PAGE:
Why every student should have an Internship. Author: Marcia Page

You’ve landed a job in your dream profession and you are getting experience to build your resume. Your manager and your colleagues want to share their knowledge with you and give you insights on how to be a big success in your career. On top of these great benefits, you may also get paid for your work. Sounds good, right? This overview may be a little idealized, but seriously, here are a few concrete reasons why an internship is good experience.
1. Gives you real world experience in a profession that interests you. It’s one thing to read about a career in your area of interest, it’s completely different to get hands on experience and to test-drive your career. In an internship you have the opportunity to understand the day-to-day requirements of the job including the types of knowledge and education you need to excel and what activities are key parts of the job.

2. Provides great information about your career interests and a strong foundation for your resume. Not only do you get the experience, you can also capture and quantify your key accomplishments and get a good sense of the jargon used in the industry. Your experience makes for great resume content and can help set you apart from others in your full-time job search.

3. Offers fertile ground for networking. It’s great to have personal contacts and relationships with people that are in the profession you hope to pursue. These people can be great references for you and they can provide invaluable insights about the challenges and rewards of your career area. By the way, it is not uncommon for companies that employ interns to also extend full-time work offers to the interns once the internships are completed.

4. Gives you the opportunity to develop new skills. So much of what you need to do a job well are skills that are learned on the job. Whether you excelled in school or where an average performer, an internship gives you a new opportunity to build on the foundation you already have. Seize the opportunity to learn, you may find your internship more engaging that school.

5. Helps you hone your time management skills. Just as there have been deadlines associated with your school work, there will be deadlines, rules and guidelines for doing your work. It is also not uncommon for you to need to multi-task to get all your work completed. Plus, it will be important to get to work on time and use your breaktimes and lunchtimes wisely. The internship gives you a chance to hone your skills for prioritizing your work and meeting deadlines.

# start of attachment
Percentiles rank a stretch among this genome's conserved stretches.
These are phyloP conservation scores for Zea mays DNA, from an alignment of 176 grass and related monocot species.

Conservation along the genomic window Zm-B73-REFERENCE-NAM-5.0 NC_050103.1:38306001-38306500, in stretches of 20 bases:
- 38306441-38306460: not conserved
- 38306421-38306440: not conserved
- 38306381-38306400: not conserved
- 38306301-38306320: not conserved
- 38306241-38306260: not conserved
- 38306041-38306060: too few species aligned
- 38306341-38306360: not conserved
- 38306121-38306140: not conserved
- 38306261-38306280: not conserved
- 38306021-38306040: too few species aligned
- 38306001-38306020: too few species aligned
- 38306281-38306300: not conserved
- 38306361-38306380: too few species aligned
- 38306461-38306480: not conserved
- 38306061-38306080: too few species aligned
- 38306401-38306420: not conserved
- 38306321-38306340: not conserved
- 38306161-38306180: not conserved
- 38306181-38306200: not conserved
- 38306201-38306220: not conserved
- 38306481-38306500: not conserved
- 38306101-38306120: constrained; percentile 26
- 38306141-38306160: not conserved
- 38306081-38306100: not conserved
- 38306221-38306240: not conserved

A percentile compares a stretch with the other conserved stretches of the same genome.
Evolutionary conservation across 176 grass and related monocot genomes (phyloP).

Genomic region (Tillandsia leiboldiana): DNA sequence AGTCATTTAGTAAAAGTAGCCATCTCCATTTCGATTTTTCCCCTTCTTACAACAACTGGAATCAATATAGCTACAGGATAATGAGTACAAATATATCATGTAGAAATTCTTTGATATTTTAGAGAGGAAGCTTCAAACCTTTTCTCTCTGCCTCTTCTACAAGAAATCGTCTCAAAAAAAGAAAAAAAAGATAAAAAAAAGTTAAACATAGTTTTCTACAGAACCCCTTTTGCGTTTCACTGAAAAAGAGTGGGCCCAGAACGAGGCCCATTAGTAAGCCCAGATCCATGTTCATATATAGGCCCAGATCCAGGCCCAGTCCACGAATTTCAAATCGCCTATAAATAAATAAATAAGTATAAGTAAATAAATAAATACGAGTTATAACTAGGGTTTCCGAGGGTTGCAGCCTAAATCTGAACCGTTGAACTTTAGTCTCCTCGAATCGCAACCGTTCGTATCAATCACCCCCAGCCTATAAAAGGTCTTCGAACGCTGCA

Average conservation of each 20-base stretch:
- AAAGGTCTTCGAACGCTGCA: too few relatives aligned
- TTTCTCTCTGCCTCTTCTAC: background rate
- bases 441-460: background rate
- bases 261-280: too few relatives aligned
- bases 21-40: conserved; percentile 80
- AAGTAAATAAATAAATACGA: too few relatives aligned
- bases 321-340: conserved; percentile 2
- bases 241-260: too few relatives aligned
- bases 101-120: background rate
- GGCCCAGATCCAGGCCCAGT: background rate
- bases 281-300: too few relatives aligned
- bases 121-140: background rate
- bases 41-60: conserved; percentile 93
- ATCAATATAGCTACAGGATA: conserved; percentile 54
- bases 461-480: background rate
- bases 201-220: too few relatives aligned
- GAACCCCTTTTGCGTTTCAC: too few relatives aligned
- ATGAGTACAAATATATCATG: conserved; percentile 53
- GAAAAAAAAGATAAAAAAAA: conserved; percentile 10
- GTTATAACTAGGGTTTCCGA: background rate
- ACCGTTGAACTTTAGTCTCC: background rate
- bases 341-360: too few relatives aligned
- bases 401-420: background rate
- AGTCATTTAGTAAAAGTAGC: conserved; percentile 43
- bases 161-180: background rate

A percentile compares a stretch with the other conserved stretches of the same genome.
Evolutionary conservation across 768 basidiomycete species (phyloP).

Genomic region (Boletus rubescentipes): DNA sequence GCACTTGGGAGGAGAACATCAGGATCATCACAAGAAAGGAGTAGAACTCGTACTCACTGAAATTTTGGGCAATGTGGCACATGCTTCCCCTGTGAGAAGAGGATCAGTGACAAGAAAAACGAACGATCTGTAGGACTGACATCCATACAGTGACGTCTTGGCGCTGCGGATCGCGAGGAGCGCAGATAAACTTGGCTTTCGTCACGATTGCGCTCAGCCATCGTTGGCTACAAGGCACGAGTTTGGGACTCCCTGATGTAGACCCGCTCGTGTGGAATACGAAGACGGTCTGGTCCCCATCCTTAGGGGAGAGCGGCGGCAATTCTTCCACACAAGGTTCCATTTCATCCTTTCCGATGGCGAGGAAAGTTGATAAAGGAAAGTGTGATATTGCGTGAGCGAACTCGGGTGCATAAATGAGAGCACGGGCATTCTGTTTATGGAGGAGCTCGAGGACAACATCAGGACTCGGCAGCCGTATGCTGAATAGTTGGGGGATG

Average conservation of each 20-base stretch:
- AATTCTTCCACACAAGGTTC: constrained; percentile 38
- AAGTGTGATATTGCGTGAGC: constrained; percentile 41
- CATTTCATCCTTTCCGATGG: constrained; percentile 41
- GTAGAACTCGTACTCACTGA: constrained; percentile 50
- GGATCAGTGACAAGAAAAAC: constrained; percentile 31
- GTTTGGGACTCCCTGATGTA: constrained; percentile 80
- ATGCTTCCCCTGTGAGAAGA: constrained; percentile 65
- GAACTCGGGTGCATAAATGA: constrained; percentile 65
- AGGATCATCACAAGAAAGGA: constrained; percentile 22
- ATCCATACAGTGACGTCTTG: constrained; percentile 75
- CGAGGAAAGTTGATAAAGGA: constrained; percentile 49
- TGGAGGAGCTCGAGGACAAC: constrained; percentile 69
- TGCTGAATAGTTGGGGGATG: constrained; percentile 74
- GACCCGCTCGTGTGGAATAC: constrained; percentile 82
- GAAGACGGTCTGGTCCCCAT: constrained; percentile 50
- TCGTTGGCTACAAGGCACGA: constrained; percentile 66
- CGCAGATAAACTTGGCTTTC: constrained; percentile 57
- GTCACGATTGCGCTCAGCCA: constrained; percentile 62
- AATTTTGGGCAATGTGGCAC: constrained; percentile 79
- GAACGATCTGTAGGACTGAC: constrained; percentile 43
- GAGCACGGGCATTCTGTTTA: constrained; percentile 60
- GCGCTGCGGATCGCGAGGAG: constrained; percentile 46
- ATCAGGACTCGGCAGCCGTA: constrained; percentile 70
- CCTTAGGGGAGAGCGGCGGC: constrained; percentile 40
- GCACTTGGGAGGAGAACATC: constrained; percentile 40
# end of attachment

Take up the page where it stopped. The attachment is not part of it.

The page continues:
6. Your accomplishments at work and feedback from your colleagues can help build your confidence. Your internship will give you a chance to showcase your interpersonal, professional and social skills. You may also discover that you have some hidden skills that you were unaware of that are greatly appreciated by your co-workers…enjoy the personal discovery and the positive feedback.

7. An internship helps you determine if this is the right career path for you. Your internship will give you new insights and experiences. Hopefully, you learn that the career path you have dreamed about is right for you. But, even if you learn that the career is not as fulfilling as you dreamed or simply not right for you, be glad for the experience. Either way, you will be wiser and have even more information to use in selecting a rewarding career.

Diversity…Kids Need it Too! Author: Marcia Page

Have you ever looked around the room at a group of your friends and noticed that you all have a lot in common? I am not referring to how you look, though you and your friends may resemble, in this instance I am talking about the similarities in the way you see the world, the values you share, your backgrounds and shared experiences. According to research, this is not by coincidence; we are hard-wired to desire like-minded companions. In fact, the research goes on to say that “similarity is very useful, and people are attracted to it most of the time”. If we think about it, this is not really a surprise. We tend to be more comfortable, more trusting, and have more in common with those just like us.

The problem with this sort of thinking and conformity is that every time we limit our exposure, we lose the opportunity to stretch and grow. Whether you have the chance to meet someone from another ethnic group, someone far richer or poorer than you are, do it. The upside potential is huge. Embrace the idea; talking with others exposes us to differing points of view and cultural nuances.